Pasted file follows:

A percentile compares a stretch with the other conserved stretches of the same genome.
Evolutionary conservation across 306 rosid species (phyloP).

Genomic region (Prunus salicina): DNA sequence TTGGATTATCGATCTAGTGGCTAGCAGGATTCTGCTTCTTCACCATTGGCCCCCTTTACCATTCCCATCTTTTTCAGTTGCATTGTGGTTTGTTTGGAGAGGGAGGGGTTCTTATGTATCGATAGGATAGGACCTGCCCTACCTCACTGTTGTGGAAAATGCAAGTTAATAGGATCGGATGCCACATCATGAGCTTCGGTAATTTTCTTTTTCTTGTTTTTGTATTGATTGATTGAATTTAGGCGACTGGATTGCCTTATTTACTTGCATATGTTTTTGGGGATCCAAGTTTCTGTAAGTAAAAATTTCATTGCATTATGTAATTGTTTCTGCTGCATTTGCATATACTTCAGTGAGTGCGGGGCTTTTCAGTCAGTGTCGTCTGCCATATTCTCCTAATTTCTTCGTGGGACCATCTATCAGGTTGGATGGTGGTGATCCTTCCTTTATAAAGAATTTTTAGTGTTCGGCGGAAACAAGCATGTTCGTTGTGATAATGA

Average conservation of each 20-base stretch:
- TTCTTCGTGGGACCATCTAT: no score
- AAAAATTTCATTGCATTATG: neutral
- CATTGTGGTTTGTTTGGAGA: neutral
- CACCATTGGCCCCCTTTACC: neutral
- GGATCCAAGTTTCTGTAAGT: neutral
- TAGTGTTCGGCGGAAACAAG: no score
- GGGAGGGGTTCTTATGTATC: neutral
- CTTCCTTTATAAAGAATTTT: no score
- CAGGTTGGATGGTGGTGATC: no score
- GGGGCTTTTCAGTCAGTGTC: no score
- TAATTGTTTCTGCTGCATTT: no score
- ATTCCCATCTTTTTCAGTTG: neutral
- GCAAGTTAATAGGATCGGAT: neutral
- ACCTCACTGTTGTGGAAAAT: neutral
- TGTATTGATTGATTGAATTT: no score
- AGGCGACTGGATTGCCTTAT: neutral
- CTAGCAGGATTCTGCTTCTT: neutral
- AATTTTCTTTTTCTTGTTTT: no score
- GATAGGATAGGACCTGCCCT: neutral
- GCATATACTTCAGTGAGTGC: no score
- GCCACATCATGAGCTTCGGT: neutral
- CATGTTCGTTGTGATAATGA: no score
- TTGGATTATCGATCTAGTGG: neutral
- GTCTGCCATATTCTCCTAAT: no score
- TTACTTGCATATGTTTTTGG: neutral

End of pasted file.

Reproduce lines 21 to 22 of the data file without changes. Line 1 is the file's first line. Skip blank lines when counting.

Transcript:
- CTAGCAGGATTCTGCTTCTT: neutral
- AATTTTCTTTTTCTTGTTTT: no score